Over the past two years, I have been helping InsurTechs across the globe in various capacities. And when the Indian Insurance Regulator issued regulation and guidelines on the Regulatory Sandbox, I couldn’t stop myself from talking about it, spreading the awareness and sharing my views. So here I am with my first ever Medium article, demystifying the Regulatory Sandbox in general and its Indian insurance counterpart in particular!
What is Regulatory Sandbox?
While it is Regulatory Sandboxes raining in Indian soil with key financial regulators like RBI, SEBI, and IRDAI rolling out guidelines for the respective industries they regulate, the concept is not entirely novel. The first “sandbox-like” framework was set up in 2012 by the U.S. Consumer Financial Protection Bureau (CFPB) under the name Project Catalyst. In 2015, the U.K. Financial Conduct Authority (FCA) coined the term “regulatory sandbox”
Now that we know the history of regulatory sandboxes, let's understand what they are. Put simply, Regulatory Sandbox is a test regulatory environment to test innovative products and services, for a limited period, with actual customers. The regulatory may or may not relax some of the norms during the testing period. In the case of IRDAI Sandbox, the regulator is willing to relax norms.
Why Regulatory Sandbox?
The IRDAI has set up the Regulatory Sandbox with the intention to increase insurance penetration, support innovation and promote the orderly development of the insurance sector in India while protecting the policyholders. In layman’s term,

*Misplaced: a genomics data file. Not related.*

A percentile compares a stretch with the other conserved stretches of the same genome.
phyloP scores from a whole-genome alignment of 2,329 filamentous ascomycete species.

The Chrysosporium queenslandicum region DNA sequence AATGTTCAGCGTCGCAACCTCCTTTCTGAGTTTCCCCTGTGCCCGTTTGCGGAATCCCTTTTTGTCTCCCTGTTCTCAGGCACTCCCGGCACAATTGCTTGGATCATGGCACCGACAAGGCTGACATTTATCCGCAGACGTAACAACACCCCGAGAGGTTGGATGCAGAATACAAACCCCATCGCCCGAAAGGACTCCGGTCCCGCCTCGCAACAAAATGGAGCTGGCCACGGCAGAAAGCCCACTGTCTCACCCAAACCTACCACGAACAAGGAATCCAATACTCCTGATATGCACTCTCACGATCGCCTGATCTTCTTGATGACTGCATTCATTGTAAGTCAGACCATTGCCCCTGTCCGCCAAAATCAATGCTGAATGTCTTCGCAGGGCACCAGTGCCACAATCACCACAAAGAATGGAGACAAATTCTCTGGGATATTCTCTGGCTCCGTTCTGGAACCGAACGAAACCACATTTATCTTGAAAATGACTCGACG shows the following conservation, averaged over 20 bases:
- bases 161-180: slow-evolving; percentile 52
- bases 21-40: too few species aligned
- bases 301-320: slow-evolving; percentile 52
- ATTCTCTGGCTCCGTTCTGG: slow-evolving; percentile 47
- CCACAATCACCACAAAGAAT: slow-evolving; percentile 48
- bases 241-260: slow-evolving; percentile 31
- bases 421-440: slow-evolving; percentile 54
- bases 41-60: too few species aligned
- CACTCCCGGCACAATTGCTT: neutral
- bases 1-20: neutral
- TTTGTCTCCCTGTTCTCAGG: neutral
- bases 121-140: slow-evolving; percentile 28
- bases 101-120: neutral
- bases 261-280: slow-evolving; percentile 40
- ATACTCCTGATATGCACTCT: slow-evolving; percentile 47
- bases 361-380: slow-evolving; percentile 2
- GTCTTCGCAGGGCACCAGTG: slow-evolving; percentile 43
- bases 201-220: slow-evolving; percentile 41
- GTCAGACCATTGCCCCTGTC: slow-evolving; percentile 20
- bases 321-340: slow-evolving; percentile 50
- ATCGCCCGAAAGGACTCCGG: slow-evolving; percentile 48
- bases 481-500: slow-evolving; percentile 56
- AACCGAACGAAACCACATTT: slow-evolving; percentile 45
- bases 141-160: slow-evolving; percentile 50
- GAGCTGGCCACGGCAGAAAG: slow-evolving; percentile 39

Regulatory Sandbox is like the safety net for trapeze artists which helps them try new and more challenging acts, without the fear of injury!
What innovation qualifies for the Regulatory Sandbox?
Each regulator has a certain objective that it wishes to achieve through the Regulatory Sandbox and it is driven by the current challenges it faces apart from many other factors. The key areas that IRDAI sandbox focuses on include the following areas of the insurance value chain
- Insurance Solicitation or Distribution like Robo advisory powered by machine learning and artificial intelligence.
- Insurance Products which may include a product that never existed as Zhong An did for shipping return covers.
- Underwriting using a new source of information, say, using telecom data to predict mortality or using IoT devices for Smart Home Insurance.
- Policy and Claims Servicing could mean having policyholder, insurer and reinsurer part of same Smart Contract implying quicker claim processing!
The regulator has also identified the overarching requirement that every application for the Regulatory Sandbox must demonstrate the innovation would help increase penetration of insurance in India!
In my mind, while applying for the Regulatory Sandbox one might want to ask, whether the innovation requires relaxations in norms or is too risky to implement in an “open” environment or both!
Who can take advantage of the Regulatory Sandbox?
Theoretically speaking, anyone who has an innovative idea that meets the criteria defined by the regulator and potential to implement it can apply. However, if the innovation impacts products or underwriting part of the value chain, it has to be filed in association with the insurer(s)